Lightweight shields for electromagnetic interference (EMI) can now be fabricated from composites of (1) electrically conductive fibers made of bromine-intercalated graphite in (2) matrices of electrically conductive epoxy. As shown in more detail below, the shielding ability of a given thickness of this composite material equals that of a greater thickness of aluminum.

The EMI-Shielding Performances of a 2-mm thick sheet of aluminum and a 0.36-mm thick sheet of the present composite material made from electrically conductive epoxy were measured at frequencies of 10 and 35 GHz.

Electrical conductivity of surface layers is essential for EMI shielding. Previously, NASA had developed EMI shields made of bromine-intercalated graphite fibers in matrices of electrically insulating epoxy. However, those shields were not as effective as aluminum shields because of the lack of electrical conductivity in the epoxy (especially in surface layers).

The table compares the shielding effectiveness of a sheet of aluminum and a sheet of the present bromine-intercalated-graphite-fiber/electrically-conductive-epoxy composite. On the basis of performance figures like those in this table, it has been estimated that by use of this composite material, it should be possible to make EMI shields thinner than aluminum shields (which are typically about 2 mm) but equally as strong and equally as effective against EMI. It has been further estimated that reductions in weight, relative to aluminum shields, can be expected to lie between 34 and 88 percent.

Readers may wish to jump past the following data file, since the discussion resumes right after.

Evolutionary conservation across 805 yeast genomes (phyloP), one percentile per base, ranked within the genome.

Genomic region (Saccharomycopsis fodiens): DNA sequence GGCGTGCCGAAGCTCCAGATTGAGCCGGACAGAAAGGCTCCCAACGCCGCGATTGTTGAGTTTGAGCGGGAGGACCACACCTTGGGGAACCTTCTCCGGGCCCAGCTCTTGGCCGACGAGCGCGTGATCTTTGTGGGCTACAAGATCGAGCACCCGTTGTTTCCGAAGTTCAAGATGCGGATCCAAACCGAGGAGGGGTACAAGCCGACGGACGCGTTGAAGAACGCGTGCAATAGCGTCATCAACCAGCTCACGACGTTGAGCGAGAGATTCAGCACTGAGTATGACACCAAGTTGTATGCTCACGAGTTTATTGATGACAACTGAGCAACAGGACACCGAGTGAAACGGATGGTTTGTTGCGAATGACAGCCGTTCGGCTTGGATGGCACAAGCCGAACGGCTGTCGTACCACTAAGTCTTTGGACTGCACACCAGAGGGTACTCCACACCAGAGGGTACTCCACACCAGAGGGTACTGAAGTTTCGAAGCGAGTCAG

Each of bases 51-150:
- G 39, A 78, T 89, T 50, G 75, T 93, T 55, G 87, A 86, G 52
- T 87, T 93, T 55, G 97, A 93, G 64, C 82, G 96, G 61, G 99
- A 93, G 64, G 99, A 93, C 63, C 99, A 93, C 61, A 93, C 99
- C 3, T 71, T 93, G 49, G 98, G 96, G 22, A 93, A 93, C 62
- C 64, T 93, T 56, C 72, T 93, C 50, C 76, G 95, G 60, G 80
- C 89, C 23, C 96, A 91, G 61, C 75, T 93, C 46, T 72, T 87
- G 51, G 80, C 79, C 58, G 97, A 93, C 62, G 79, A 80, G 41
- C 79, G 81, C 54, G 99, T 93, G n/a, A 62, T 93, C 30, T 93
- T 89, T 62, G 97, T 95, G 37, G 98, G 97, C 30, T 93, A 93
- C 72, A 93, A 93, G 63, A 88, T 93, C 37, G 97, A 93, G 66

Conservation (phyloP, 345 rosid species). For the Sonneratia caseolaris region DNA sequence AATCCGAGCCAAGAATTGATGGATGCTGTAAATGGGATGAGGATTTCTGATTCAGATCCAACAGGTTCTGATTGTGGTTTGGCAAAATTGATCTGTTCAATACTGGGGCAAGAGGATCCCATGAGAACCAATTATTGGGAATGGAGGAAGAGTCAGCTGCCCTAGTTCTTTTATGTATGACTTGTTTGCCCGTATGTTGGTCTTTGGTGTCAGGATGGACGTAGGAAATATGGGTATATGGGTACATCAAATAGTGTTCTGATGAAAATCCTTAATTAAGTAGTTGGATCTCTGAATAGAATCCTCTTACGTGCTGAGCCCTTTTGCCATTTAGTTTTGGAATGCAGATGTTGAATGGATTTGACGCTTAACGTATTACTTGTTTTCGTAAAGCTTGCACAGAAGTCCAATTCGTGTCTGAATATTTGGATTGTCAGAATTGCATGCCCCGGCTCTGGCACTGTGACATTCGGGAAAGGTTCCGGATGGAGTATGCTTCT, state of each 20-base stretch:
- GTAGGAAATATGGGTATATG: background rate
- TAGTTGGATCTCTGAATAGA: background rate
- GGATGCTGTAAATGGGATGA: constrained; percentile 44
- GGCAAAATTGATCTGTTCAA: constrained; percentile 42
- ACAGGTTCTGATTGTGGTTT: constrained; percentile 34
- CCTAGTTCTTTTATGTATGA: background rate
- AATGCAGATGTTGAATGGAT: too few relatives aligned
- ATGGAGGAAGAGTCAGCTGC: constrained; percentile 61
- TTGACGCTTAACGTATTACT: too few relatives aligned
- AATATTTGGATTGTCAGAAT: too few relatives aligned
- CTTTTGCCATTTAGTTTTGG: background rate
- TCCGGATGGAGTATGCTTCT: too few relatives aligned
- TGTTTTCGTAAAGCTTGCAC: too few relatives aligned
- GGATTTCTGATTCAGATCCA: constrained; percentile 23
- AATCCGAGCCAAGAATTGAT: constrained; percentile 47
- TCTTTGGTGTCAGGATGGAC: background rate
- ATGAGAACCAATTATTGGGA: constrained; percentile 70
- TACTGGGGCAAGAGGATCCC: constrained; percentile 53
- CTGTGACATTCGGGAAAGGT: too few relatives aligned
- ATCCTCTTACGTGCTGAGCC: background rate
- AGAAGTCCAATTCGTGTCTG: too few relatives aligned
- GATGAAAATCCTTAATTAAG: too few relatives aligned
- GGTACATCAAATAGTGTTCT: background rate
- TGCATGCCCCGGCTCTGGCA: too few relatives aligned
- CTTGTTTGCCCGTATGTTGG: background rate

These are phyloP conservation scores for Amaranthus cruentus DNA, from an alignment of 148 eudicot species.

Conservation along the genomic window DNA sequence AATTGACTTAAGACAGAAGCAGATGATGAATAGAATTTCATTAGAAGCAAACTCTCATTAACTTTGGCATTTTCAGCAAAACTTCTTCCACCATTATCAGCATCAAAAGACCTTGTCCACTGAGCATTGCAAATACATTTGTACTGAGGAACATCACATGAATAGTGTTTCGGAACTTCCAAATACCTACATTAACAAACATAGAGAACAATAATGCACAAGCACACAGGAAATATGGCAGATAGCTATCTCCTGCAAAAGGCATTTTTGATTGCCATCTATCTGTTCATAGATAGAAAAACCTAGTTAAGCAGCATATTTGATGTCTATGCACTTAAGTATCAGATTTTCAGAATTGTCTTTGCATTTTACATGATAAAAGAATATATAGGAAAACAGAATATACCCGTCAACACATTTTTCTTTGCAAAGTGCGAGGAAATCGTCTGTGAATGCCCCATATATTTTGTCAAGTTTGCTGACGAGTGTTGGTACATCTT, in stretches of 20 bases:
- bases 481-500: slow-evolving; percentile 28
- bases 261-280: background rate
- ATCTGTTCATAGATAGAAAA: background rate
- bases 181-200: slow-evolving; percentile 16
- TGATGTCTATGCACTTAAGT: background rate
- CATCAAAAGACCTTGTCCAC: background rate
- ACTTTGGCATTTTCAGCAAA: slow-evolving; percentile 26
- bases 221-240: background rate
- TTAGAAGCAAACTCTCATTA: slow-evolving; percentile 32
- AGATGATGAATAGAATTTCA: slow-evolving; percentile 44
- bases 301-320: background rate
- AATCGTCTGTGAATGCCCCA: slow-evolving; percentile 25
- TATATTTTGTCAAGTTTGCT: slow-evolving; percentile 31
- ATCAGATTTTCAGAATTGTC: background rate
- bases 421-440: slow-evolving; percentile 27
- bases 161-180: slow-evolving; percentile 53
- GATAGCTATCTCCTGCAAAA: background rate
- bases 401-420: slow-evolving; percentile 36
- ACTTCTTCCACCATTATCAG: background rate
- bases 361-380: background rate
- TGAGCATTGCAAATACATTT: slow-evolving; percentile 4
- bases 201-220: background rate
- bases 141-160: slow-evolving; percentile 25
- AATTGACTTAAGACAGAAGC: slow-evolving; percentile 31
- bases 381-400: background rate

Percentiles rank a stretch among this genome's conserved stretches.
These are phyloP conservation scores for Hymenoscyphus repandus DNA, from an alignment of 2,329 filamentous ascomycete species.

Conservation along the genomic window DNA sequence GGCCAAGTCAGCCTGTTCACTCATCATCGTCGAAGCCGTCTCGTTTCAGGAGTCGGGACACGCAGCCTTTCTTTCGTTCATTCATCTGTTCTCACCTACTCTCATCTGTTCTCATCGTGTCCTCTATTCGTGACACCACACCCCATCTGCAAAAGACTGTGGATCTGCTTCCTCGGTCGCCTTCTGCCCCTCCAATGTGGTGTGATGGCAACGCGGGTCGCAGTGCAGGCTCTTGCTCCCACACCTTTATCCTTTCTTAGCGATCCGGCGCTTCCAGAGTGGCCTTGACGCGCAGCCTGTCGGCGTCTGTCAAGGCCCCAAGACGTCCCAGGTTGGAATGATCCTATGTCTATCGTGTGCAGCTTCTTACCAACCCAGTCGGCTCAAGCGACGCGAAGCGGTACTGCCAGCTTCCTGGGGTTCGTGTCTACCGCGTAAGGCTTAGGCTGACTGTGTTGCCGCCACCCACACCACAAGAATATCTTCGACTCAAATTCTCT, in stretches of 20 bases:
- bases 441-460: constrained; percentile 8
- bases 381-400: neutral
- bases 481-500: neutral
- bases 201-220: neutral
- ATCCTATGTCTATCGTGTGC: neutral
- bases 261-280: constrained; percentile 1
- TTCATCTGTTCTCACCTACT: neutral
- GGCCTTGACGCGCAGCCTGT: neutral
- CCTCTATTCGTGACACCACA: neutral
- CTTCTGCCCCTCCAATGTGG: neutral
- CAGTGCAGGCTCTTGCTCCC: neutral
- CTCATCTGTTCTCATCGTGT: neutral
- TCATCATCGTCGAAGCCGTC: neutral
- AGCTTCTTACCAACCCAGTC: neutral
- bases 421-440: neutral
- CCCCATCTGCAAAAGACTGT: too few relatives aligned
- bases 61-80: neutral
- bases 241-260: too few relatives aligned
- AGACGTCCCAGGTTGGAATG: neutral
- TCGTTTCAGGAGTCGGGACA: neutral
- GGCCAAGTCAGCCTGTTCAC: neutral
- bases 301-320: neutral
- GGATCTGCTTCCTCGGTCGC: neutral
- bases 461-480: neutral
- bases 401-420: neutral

This work was done by John D. Lennhoff and George G. Harris of Triton Systems, Inc., for Glenn Research Center. For further information, access the Technical Support Package (TSP) free on-line at  under the Materials category.

Inquiries concerning rights for the commercial use of this invention should be addressed to

NASA Glenn Research Center,
Commercial Technology Office,
Attn: Steve Fedor,
Mail Stop 4 —8,
21000 Brookpark Road,
Cleveland, Ohio 44135.

Refer to LEW-16647.

NASA Tech Briefs Magazine

This article first appeared in the October, 2000 issue of NASA Tech Briefs Magazine.

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